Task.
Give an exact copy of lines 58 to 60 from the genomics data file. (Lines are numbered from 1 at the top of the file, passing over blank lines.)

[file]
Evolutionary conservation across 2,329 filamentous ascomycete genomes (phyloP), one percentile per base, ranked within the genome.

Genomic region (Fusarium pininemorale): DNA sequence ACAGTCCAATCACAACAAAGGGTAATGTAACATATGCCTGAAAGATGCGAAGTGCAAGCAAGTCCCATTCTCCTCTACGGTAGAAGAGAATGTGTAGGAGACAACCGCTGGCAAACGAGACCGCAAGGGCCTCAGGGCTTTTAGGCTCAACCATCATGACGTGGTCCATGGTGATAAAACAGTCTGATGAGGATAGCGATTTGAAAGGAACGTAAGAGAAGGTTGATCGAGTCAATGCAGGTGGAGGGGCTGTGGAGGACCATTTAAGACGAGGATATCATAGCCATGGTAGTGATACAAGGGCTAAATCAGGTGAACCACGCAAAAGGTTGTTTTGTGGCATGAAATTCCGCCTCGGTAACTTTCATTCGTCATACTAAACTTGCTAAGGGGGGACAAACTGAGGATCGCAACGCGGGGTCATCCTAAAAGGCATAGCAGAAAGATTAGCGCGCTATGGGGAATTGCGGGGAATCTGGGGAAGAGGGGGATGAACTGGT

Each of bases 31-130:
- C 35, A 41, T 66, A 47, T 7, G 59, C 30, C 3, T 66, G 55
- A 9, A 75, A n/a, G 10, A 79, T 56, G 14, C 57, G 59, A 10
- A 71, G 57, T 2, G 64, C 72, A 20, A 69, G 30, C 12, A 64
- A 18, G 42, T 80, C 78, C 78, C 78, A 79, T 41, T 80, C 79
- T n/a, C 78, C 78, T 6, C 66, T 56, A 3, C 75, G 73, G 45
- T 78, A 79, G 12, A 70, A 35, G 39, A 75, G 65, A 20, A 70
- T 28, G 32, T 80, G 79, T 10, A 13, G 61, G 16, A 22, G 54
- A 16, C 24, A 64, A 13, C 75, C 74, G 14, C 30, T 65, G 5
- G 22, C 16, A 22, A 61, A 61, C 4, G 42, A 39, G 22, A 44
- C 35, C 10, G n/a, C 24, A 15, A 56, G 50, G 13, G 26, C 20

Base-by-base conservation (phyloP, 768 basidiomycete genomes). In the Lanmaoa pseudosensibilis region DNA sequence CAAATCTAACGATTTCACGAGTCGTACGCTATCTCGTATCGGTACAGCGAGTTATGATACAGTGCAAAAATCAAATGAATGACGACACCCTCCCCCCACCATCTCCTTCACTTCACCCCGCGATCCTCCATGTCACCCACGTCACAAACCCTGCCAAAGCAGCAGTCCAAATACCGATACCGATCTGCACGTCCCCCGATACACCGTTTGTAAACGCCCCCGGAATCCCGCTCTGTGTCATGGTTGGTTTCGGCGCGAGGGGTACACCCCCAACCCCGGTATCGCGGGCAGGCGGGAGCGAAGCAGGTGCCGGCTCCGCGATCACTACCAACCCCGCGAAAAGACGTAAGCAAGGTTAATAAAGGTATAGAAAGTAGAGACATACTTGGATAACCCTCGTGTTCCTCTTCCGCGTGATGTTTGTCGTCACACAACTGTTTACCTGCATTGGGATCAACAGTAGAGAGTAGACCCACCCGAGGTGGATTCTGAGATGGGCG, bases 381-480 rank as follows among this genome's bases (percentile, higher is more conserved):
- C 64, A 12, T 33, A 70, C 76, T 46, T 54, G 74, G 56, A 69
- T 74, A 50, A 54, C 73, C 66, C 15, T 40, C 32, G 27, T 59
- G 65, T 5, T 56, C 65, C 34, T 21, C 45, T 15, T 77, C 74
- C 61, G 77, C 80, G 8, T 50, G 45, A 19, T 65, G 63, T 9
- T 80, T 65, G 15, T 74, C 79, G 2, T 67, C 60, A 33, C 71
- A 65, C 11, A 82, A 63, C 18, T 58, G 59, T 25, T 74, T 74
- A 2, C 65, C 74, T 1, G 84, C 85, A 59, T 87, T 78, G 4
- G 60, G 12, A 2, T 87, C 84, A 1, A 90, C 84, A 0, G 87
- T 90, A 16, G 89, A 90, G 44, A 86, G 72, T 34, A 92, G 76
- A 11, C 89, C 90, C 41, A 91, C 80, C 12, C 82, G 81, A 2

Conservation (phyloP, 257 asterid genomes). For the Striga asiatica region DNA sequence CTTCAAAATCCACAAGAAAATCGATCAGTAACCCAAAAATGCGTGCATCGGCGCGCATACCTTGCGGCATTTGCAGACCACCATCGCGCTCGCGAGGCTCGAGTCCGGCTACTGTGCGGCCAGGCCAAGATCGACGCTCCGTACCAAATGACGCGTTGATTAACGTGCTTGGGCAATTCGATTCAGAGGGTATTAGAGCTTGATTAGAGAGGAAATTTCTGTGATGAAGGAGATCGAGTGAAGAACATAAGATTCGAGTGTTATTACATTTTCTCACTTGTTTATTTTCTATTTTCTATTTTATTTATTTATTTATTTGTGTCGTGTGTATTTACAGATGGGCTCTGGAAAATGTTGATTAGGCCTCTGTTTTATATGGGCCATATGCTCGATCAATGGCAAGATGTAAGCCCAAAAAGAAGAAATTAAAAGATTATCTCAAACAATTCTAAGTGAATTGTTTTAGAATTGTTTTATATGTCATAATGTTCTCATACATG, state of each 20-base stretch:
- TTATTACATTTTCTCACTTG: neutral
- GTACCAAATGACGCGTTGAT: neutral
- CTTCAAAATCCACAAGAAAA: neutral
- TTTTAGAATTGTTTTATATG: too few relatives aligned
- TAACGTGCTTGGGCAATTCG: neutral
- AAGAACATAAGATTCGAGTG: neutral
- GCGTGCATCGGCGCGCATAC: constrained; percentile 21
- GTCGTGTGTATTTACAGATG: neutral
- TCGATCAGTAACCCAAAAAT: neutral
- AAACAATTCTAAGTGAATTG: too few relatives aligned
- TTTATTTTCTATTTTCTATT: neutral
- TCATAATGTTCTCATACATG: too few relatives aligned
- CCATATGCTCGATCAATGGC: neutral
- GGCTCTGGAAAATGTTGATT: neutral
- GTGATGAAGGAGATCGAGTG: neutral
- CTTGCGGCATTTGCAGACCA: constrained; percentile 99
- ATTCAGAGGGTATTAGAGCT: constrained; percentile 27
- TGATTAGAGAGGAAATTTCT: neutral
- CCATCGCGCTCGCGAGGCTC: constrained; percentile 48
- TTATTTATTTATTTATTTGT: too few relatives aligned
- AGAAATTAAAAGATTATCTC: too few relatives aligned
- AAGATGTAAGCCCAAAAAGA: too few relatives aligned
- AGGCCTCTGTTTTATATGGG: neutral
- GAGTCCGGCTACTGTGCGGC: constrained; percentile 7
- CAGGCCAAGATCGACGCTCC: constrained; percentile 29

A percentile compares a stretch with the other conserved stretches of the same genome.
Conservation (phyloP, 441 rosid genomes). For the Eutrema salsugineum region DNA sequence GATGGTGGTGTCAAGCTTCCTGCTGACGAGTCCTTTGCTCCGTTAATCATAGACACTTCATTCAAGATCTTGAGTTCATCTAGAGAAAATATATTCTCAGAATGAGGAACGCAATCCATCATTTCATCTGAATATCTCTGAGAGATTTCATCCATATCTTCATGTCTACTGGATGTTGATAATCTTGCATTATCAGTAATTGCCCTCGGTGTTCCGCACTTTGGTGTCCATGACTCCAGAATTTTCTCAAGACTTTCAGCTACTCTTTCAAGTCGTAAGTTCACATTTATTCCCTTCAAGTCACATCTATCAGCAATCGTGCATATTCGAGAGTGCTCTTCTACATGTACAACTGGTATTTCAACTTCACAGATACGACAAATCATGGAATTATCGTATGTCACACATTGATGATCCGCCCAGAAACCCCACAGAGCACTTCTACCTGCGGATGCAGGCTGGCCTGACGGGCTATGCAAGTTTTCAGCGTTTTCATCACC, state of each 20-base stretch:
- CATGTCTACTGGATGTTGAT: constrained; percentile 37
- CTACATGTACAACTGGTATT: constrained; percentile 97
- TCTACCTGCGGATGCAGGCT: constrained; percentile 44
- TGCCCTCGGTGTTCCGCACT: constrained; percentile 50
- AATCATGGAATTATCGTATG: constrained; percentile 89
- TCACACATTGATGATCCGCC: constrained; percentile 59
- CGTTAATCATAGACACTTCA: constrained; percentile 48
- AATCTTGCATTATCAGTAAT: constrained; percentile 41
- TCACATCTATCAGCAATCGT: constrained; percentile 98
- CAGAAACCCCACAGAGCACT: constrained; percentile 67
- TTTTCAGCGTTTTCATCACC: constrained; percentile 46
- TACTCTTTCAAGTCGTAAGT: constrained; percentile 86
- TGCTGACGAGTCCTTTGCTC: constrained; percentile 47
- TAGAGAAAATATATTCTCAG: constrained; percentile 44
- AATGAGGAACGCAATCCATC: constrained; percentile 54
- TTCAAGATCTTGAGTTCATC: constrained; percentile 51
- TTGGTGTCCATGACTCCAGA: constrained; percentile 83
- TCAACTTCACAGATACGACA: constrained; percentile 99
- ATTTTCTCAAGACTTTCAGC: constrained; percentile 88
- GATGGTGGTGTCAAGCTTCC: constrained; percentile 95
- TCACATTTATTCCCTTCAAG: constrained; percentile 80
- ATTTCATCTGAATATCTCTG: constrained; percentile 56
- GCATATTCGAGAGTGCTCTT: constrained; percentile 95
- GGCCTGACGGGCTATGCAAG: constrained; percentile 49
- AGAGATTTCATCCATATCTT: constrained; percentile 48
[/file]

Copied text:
- TCACACATTGATGATCCGCC: constrained; percentile 59
- CGTTAATCATAGACACTTCA: constrained; percentile 48
- AATCTTGCATTATCAGTAAT: constrained; percentile 41